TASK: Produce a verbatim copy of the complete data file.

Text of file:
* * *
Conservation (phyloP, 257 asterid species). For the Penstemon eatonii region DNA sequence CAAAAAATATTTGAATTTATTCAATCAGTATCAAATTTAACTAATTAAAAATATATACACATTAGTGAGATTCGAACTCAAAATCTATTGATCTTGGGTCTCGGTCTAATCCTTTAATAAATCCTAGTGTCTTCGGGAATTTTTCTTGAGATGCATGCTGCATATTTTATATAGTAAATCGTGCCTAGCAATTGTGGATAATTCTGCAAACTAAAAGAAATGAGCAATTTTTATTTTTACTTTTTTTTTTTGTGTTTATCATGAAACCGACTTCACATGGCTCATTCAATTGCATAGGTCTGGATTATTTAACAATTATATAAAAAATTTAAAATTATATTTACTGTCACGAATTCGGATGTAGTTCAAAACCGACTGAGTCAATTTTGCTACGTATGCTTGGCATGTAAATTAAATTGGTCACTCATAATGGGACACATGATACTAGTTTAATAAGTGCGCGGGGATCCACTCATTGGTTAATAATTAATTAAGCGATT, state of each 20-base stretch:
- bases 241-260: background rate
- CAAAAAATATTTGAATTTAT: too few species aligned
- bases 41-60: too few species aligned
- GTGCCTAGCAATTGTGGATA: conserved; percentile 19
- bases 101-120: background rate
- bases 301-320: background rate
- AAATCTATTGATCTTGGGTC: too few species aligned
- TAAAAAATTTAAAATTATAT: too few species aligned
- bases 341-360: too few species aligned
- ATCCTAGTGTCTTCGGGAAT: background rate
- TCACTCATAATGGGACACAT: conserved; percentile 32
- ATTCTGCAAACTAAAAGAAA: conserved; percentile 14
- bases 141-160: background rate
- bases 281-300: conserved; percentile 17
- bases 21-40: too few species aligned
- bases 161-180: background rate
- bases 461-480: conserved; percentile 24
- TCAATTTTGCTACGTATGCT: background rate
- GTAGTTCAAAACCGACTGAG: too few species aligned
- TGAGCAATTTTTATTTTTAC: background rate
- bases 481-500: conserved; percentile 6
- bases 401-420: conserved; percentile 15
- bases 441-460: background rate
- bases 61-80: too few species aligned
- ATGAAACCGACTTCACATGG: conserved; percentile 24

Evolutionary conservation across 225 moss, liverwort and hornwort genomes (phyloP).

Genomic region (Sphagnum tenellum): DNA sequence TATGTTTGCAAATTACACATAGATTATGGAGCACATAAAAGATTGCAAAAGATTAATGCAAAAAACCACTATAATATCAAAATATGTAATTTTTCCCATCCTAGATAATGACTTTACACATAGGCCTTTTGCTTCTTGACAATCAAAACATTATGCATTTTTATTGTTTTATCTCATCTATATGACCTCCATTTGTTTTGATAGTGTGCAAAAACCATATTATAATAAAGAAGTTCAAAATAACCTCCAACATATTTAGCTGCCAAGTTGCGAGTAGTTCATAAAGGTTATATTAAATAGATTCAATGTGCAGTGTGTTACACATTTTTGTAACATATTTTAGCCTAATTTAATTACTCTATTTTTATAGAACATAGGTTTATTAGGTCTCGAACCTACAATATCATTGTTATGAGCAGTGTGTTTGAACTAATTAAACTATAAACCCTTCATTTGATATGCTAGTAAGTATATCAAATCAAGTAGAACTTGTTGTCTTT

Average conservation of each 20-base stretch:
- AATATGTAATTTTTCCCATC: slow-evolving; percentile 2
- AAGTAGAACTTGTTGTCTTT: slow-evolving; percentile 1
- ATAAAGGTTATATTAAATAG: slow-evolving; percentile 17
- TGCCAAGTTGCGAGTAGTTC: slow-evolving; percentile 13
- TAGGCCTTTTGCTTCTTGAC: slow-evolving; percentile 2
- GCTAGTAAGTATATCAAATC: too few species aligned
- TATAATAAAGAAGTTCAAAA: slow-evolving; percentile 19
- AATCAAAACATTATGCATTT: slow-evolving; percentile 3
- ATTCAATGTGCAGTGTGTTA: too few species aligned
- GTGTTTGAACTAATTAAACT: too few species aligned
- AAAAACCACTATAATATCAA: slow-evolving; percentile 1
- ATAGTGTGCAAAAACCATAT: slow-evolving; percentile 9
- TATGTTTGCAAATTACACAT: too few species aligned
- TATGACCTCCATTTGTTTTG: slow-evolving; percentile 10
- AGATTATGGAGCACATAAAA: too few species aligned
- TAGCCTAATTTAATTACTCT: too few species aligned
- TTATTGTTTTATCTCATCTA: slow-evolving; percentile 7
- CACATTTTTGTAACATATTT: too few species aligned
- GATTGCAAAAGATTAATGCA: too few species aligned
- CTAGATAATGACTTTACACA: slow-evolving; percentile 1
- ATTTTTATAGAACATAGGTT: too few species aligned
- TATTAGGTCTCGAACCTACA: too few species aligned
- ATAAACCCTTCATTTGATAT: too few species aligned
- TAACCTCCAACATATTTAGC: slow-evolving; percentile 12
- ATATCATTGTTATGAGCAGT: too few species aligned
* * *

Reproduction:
Conservation (phyloP, 257 asterid species). For the Penstemon eatonii region DNA sequence CAAAAAATATTTGAATTTATTCAATCAGTATCAAATTTAACTAATTAAAAATATATACACATTAGTGAGATTCGAACTCAAAATCTATTGATCTTGGGTCTCGGTCTAATCCTTTAATAAATCCTAGTGTCTTCGGGAATTTTTCTTGAGATGCATGCTGCATATTTTATATAGTAAATCGTGCCTAGCAATTGTGGATAATTCTGCAAACTAAAAGAAATGAGCAATTTTTATTTTTACTTTTTTTTTTTGTGTTTATCATGAAACCGACTTCACATGGCTCATTCAATTGCATAGGTCTGGATTATTTAACAATTATATAAAAAATTTAAAATTATATTTACTGTCACGAATTCGGATGTAGTTCAAAACCGACTGAGTCAATTTTGCTACGTATGCTTGGCATGTAAATTAAATTGGTCACTCATAATGGGACACATGATACTAGTTTAATAAGTGCGCGGGGATCCACTCATTGGTTAATAATTAATTAAGCGATT, state of each 20-base stretch:
- bases 241-260: background rate
- CAAAAAATATTTGAATTTAT: too few species aligned
- bases 41-60: too few species aligned
- GTGCCTAGCAATTGTGGATA: conserved; percentile 19
- bases 101-120: background rate
- bases 301-320: background rate
- AAATCTATTGATCTTGGGTC: too few species aligned
- TAAAAAATTTAAAATTATAT: too few species aligned
- bases 341-360: too few species aligned
- ATCCTAGTGTCTTCGGGAAT: background rate
- TCACTCATAATGGGACACAT: conserved; percentile 32
- ATTCTGCAAACTAAAAGAAA: conserved; percentile 14
- bases 141-160: background rate
- bases 281-300: conserved; percentile 17
- bases 21-40: too few species aligned
- bases 161-180: background rate
- bases 461-480: conserved; percentile 24
- TCAATTTTGCTACGTATGCT: background rate
- GTAGTTCAAAACCGACTGAG: too few species aligned
- TGAGCAATTTTTATTTTTAC: background rate
- bases 481-500: conserved; percentile 6
- bases 401-420: conserved; percentile 15
- bases 441-460: background rate
- bases 61-80: too few species aligned
- ATGAAACCGACTTCACATGG: conserved; percentile 24

Evolutionary conservation across 225 moss, liverwort and hornwort genomes (phyloP).

Genomic region (Sphagnum tenellum): DNA sequence TATGTTTGCAAATTACACATAGATTATGGAGCACATAAAAGATTGCAAAAGATTAATGCAAAAAACCACTATAATATCAAAATATGTAATTTTTCCCATCCTAGATAATGACTTTACACATAGGCCTTTTGCTTCTTGACAATCAAAACATTATGCATTTTTATTGTTTTATCTCATCTATATGACCTCCATTTGTTTTGATAGTGTGCAAAAACCATATTATAATAAAGAAGTTCAAAATAACCTCCAACATATTTAGCTGCCAAGTTGCGAGTAGTTCATAAAGGTTATATTAAATAGATTCAATGTGCAGTGTGTTACACATTTTTGTAACATATTTTAGCCTAATTTAATTACTCTATTTTTATAGAACATAGGTTTATTAGGTCTCGAACCTACAATATCATTGTTATGAGCAGTGTGTTTGAACTAATTAAACTATAAACCCTTCATTTGATATGCTAGTAAGTATATCAAATCAAGTAGAACTTGTTGTCTTT

Average conservation of each 20-base stretch:
- AATATGTAATTTTTCCCATC: slow-evolving; percentile 2
- AAGTAGAACTTGTTGTCTTT: slow-evolving; percentile 1
- ATAAAGGTTATATTAAATAG: slow-evolving; percentile 17
- TGCCAAGTTGCGAGTAGTTC: slow-evolving; percentile 13
- TAGGCCTTTTGCTTCTTGAC: slow-evolving; percentile 2
- GCTAGTAAGTATATCAAATC: too few species aligned
- TATAATAAAGAAGTTCAAAA: slow-evolving; percentile 19
- AATCAAAACATTATGCATTT: slow-evolving; percentile 3
- ATTCAATGTGCAGTGTGTTA: too few species aligned
- GTGTTTGAACTAATTAAACT: too few species aligned
- AAAAACCACTATAATATCAA: slow-evolving; percentile 1
- ATAGTGTGCAAAAACCATAT: slow-evolving; percentile 9
- TATGTTTGCAAATTACACAT: too few species aligned
- TATGACCTCCATTTGTTTTG: slow-evolving; percentile 10
- AGATTATGGAGCACATAAAA: too few species aligned
- TAGCCTAATTTAATTACTCT: too few species aligned
- TTATTGTTTTATCTCATCTA: slow-evolving; percentile 7
- CACATTTTTGTAACATATTT: too few species aligned
- GATTGCAAAAGATTAATGCA: too few species aligned
- CTAGATAATGACTTTACACA: slow-evolving; percentile 1
- ATTTTTATAGAACATAGGTT: too few species aligned
- TATTAGGTCTCGAACCTACA: too few species aligned
- ATAAACCCTTCATTTGATAT: too few species aligned
- TAACCTCCAACATATTTAGC: slow-evolving; percentile 12
- ATATCATTGTTATGAGCAGT: too few species aligned